In the movie, Keith plays Gary, a small-town sheriff in the sleepy fishing village of Kilnerry. One day, the townspeople are gathered and informed that the government has put a chemical into their water system that may have an amusing side-effect—it makes folks frisky. A goofy EPA representative tells them that mice fed the chemical copulated to death in lab tests.
While this disturbs the morals of the predominantly elderly population, none seem too concerned about the possibility of dying in the throes of sexual ecstasy. Who wouldn’t want to go that way, right? As you can imagine, this shocking bit of news has the expected effect on the citizenry. And somehow, utterly square lawman Gary must police it all.
“Love in Kilnerry” is a handsomely shot film that captures the beauty of Portsmouth, New Hampshire. And Portsmouth embraced the production, even naming April 9 “Kilnerry Day,” a time when the town’s name officially for that day only changed to “Kilnerry.” The little village location is impressive and is showcased in a series of lovely drone shots.
Keith’s script started as a play, and I bet it worked much better on the stage. The dialogue just doesn’t transfer well to film, and the differences associated with a feature motion picture hamper the effectiveness of the comedic elements. The camera that injects greater visual intimacy captures stilted reaction shots that feel leaden.
Exposed are cracks in the narrative that would be obscured on the stage. As a movie, “Kilnerry” drags, and the jokes that do land are undercut by the surrounding ponderous material that’s unnecessarily contrived.
“Kilnerry’s” central premise, that you’re never too old to feel young again is tired and derivative. What worked so well for Ron Howard in 1985 with “Cocoon” seems trite and too far removed from reality to be convincing today. And since Keith replaced Howard’s alien cocoons in a swimming pool with a mystery chemical, there’s no out-of-this-world explanation to magically suspend disbelief.
For his part, Keith is solid as the light-weight sheriff, and the eclectic ensemble cast is all up for anything. It might have helped if the film were around 10 minutes shorter and it started with the chemical in the lab somehow accidentally making its way into the water system.
Of course, attempting to explain “Love in Kilnerry” logically saps it of its intended absurd approach. And if you buy into the farcical nature of the tale, you might find yourself having as much fun as the folks who made this flawed but good-natured affair.
Catherine Called Birdy
Director: Lena Dunham
Cast: Bella Ramsey, Billie Piper, Andrew Scott, Lesley Sharp, Sophie Okonedo, and Paul Kaye
Running Time: 1 hour, 48 minutes
MPAA rating: PG-13
Available on Amazon Prime Video
Lena Dunham’s joyous adaptation of the 1994 children’s novel “Catherine, Called Birdy” is lovely, insightful entertainment.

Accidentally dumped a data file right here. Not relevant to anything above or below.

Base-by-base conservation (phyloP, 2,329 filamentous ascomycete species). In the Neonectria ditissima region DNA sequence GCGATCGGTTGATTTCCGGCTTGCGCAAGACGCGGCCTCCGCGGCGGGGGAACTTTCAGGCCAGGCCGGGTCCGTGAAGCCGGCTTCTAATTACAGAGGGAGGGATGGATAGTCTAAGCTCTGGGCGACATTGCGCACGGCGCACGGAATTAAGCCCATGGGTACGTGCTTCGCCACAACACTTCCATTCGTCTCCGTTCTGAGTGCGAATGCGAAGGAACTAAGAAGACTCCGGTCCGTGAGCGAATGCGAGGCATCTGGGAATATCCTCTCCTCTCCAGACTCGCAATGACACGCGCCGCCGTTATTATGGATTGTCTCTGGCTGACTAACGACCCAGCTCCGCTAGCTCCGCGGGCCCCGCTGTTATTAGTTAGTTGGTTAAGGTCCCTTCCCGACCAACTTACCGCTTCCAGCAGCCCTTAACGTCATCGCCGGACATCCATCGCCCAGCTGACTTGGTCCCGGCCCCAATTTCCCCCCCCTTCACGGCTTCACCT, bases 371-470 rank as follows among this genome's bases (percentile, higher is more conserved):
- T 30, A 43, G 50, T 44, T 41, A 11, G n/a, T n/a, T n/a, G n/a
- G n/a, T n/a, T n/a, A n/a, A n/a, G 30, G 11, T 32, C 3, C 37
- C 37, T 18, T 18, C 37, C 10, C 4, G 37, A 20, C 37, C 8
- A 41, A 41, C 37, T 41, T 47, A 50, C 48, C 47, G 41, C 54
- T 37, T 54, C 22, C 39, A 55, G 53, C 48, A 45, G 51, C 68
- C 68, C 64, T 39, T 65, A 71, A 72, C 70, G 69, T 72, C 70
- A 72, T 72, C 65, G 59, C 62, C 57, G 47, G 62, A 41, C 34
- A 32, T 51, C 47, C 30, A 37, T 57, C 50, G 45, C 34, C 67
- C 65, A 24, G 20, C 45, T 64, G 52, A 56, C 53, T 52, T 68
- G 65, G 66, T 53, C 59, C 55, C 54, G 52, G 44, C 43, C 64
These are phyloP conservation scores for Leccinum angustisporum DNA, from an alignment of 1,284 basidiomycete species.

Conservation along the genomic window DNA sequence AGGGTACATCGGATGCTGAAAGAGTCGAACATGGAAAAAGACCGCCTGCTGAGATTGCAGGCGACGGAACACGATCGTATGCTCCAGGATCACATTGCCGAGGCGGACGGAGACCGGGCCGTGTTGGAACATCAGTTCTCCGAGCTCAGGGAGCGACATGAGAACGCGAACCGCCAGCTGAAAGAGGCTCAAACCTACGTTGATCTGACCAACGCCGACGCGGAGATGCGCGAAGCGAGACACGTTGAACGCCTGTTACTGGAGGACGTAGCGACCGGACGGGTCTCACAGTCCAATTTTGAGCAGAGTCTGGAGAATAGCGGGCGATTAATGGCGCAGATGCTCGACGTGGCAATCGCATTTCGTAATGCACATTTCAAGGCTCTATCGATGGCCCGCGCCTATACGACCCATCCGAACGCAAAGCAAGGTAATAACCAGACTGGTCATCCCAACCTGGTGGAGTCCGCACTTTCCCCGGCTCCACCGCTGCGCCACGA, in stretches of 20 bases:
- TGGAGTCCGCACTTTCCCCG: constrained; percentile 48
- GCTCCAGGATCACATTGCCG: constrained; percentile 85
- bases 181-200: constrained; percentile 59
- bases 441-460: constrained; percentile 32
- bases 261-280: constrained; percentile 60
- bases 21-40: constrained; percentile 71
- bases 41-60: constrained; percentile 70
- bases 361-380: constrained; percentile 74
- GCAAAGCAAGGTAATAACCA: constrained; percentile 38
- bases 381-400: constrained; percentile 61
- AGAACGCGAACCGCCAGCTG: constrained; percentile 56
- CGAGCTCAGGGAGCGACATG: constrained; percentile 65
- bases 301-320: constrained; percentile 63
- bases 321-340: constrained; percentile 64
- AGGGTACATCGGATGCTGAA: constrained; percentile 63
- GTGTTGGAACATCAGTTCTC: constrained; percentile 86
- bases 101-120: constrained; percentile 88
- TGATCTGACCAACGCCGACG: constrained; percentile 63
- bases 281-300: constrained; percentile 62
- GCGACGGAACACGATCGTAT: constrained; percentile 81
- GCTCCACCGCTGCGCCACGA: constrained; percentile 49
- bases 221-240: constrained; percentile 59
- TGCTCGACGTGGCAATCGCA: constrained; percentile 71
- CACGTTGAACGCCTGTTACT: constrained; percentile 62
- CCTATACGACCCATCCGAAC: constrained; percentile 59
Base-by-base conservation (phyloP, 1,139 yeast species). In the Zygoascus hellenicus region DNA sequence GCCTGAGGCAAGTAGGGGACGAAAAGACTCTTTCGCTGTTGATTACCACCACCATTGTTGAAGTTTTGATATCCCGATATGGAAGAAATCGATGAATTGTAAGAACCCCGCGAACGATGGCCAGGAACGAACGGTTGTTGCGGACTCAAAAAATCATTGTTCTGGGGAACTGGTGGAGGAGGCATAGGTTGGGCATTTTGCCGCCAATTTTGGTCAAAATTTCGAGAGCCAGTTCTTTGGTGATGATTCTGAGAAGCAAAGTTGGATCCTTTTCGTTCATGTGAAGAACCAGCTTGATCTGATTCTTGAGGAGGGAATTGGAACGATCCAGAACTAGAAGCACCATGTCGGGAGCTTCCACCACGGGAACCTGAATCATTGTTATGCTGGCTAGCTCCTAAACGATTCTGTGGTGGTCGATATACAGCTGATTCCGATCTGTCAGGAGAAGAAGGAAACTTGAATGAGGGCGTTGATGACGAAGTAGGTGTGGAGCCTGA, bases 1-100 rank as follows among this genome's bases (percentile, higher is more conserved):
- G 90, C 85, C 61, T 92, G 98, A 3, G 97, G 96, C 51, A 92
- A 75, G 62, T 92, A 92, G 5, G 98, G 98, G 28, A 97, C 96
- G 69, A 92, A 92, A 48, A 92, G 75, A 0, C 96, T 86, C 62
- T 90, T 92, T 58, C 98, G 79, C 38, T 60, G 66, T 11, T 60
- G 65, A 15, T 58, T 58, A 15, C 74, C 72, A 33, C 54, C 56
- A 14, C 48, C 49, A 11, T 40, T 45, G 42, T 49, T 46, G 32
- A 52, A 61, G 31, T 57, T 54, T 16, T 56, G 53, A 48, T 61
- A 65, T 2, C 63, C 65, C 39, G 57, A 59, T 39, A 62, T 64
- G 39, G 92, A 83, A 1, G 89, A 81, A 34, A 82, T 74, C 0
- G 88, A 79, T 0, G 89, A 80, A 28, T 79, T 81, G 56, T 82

“Catherine Called Birdy” is told from the naïve perspective of 14-year-old Catherine (“Game of Thrones” star Bella Ramsey in her first starring role). Dunham uses Catherine’s juvenile point of view to stage an upbeat, whimsical narrative.
The events take place in medieval England during a time of great hardship. But Catherine’s affluent parents have managed to shield her from the bulk of the bad stuff. Still, cracks in Catherine’s cheery world become subtly evident.
Her uncle George (Joe Alwyn) returns from the Crusades, still a young, handsome man but harboring some emotional damage. He happily falls for one of Catherine’s close friends, but his hopes of finding true love are dashed by a forced betrothal to an older wealthy widow named Ethelfritha Rose (played by a perfect Sophie Okonedo).
But this marriage isn’t the hostile union that Catherine initially thought. The modern themes of woman empowerment shine through but with a decidedly medieval connection. And Ethelfritha imparts upon Catherine some profound sage advice.
Catherine’s father, Lord Rollo (Andrew Scott, “Fleabag’s” sexy priest), is a bit of a disaster. His financial difficulties force him into an impossible decision. Catherine must marry to procure a small fortune for the family. The list of less-than-desirable suitors only deepens Rollo’s depression.
Will the childlike Catherine marry the old and shaggy Sir John (Paul Kaye), or will she be given a choice of a more age-appropriate husband? And what role does love play in the transaction?
The emotion and importance of love is always a recurring theme in film. This weekend’s wide release, “Amsterdam,” asks the question of choice as opposed to need in this area. And in “Catherine Called Birdy,” the need may overwhelm the choice.
Dunham, the writing and directing auteur responsible for HBO’s “Girls,” is a lightning rod of controversy. Recently, she found herself embroiled in a Twitter battle over tone-deaf comments on the social media platform. Narrowly avoiding cancellation, Dunham would do well to avoid Twitter and embrace her talent for writing and directing because here she proves herself to be the artist that excited us in 2010 with her feature “Tiny Furniture.” “Catherine Called Birdy” is a fantasy set in medieval times that infuses the story with pop tunes and today’s sensibilities. But its thematic underpinnings are universal. It’s a movie that will charm almost any viewer and leave you with a warm, hopeful feeling.